Putin blames 'external factors'
The Russian currency fell further against the US dollar following President Vladimir Putin's three hour, end-of-year news conference in front of a thousand journalists in Moscow. The conference on Thursday was shorter than the 2013 edition - which had lasted for four hours and forty minutes.
Putin promised to diversify Russia's economy and said it would recover within two years. But he provided no clear plan of how to tackle the crisis which has seen the rouble fall 45 percent against the US dollar this year.
In mid afternoon trade on Thursday, the rouble was some 1.3 percent weaker against the dollar at 61.00 after opening more than 1 percent higher. The rouble fell against the euro during Putin's appearance but was 0.1 percent stronger at 75.05 shortly after it finished.
The Russian currency has been hit by a drop in oil prices to a five year low, Western sanctions over Ukraine, and the central bank's inability to support the rouble despite two interest rate hikes in the past week: firstly to 10.5 percent and then to 17 percent. There were fears Russia would have to resort to capital controls.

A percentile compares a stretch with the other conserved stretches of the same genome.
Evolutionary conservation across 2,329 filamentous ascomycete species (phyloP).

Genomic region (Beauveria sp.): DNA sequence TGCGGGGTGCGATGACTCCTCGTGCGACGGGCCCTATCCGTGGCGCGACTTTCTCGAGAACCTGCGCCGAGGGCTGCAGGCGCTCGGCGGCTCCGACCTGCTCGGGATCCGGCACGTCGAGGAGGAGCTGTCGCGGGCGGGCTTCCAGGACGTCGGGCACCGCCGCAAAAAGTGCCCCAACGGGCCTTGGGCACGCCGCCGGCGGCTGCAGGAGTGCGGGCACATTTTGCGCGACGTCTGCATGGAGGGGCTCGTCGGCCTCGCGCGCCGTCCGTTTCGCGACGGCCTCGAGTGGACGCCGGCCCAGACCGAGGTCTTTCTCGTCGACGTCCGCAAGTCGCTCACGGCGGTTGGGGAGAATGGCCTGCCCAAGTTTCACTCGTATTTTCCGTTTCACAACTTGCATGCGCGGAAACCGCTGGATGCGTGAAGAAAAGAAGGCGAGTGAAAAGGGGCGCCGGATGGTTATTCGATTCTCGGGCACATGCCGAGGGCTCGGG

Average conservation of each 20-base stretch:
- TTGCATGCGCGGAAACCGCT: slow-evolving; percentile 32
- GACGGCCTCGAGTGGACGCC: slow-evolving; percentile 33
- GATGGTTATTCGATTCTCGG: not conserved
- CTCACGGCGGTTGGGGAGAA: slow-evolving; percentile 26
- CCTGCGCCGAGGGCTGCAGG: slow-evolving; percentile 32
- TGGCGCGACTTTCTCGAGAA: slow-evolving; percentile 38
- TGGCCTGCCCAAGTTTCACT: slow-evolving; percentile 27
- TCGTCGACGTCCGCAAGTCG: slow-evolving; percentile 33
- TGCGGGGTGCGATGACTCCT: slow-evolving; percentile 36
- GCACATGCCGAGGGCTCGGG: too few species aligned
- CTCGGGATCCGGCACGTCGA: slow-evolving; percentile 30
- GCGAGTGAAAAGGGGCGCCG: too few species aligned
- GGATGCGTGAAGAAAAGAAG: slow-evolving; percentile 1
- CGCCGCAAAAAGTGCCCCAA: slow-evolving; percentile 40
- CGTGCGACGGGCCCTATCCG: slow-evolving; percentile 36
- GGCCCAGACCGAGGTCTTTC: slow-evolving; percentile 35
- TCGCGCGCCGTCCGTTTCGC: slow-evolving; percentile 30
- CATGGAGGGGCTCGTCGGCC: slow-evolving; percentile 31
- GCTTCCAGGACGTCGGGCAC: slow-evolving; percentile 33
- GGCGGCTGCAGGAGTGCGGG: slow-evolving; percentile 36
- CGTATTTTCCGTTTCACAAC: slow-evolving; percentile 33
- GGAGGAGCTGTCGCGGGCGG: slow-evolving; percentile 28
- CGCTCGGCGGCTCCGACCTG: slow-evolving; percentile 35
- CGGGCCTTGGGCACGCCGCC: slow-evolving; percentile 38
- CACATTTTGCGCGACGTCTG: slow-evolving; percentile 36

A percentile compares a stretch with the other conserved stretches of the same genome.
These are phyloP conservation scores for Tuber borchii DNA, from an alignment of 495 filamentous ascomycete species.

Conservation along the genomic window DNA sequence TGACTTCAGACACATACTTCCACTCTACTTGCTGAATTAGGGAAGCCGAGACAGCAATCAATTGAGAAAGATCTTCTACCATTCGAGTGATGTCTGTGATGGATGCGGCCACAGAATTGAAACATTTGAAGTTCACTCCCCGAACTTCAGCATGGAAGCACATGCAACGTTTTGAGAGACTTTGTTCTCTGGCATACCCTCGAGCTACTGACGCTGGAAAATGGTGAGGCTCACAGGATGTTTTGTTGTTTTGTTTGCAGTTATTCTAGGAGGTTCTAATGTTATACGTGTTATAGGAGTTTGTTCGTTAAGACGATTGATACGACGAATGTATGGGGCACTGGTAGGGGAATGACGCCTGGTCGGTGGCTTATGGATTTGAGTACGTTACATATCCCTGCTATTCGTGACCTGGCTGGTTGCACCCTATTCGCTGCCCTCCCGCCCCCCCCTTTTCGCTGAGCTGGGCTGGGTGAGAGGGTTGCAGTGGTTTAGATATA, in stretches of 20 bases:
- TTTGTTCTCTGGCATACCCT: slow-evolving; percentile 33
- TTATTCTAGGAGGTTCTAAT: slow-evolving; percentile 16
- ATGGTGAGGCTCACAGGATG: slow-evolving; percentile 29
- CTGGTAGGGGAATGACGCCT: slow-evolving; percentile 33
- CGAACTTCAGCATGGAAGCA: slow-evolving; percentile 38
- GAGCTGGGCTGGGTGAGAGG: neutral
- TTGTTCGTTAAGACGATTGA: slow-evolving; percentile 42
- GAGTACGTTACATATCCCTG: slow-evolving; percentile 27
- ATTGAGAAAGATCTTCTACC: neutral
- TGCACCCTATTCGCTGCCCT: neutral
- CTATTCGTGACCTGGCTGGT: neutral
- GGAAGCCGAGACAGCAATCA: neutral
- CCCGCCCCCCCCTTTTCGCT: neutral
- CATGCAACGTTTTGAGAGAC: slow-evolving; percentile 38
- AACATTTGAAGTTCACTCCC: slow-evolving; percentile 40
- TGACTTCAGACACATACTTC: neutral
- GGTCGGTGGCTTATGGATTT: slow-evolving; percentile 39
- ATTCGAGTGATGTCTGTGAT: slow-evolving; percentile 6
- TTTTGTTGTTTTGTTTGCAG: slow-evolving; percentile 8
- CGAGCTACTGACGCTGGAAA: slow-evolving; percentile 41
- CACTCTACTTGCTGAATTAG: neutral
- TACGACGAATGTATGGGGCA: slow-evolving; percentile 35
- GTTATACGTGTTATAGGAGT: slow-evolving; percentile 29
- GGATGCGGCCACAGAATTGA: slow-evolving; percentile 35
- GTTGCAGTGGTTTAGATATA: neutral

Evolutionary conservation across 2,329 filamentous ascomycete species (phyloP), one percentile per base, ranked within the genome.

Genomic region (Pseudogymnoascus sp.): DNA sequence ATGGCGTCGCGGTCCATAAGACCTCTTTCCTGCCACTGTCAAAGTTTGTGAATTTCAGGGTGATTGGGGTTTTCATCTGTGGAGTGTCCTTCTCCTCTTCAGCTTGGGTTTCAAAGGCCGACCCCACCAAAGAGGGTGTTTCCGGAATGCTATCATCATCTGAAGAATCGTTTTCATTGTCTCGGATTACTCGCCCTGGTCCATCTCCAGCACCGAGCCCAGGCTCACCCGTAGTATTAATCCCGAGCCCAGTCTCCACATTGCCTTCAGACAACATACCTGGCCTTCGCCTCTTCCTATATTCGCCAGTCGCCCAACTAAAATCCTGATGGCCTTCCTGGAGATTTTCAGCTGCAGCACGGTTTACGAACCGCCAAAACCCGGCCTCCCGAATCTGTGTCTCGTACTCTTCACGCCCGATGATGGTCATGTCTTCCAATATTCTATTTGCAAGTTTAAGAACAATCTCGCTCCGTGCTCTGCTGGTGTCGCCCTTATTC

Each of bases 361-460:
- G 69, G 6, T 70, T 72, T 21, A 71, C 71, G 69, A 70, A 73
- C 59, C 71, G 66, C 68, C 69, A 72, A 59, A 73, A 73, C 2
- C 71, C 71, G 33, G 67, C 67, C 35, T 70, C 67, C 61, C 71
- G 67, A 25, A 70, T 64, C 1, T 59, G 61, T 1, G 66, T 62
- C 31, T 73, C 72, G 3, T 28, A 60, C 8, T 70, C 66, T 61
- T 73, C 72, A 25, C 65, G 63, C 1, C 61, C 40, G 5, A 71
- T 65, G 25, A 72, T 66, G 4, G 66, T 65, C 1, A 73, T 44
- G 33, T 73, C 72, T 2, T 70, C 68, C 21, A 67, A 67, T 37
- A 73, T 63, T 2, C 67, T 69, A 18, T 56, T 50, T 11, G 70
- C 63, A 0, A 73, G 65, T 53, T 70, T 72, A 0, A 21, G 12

Putin, however, said Russia did not plan to order domestic exporters to sell their foreign-currency earnings. He also said the central bank should not "burn through" foreign currency reserves to support the rouble.
Oil prices rose in Thursday trade with a barrel of Brent crude gaining more than 3 percent to over $63 (51 euros) a barrel.
An Associated Press-NORC Center for Public Affairs Research poll released Thursday found that about 80 percent of Russians still support Putin but showed that confidence in the economy was slipping.
Putin described sanctions against Russia as "illegitimate" and said that Saudi Arabia and the US "might" have conspired to lower oil prices to harm Russia. He said it was illogical to blame him for the current cold relations with the West.
He referred to the number of US military bases around the world and the US deployment of anti-ballistic missiles in Europe and, as a consequence, rejected the idea that Russia could be seen as the aggressor. He also compared NATO expansion to the Berlin wall.
The Russian president said he wanted a diplomatic solution to the crisis in Ukraine. He said the situation must be solved by political means in line with fundamental international principles, including the right of self-determination.
jm/rc (AP, Reuters, AFP)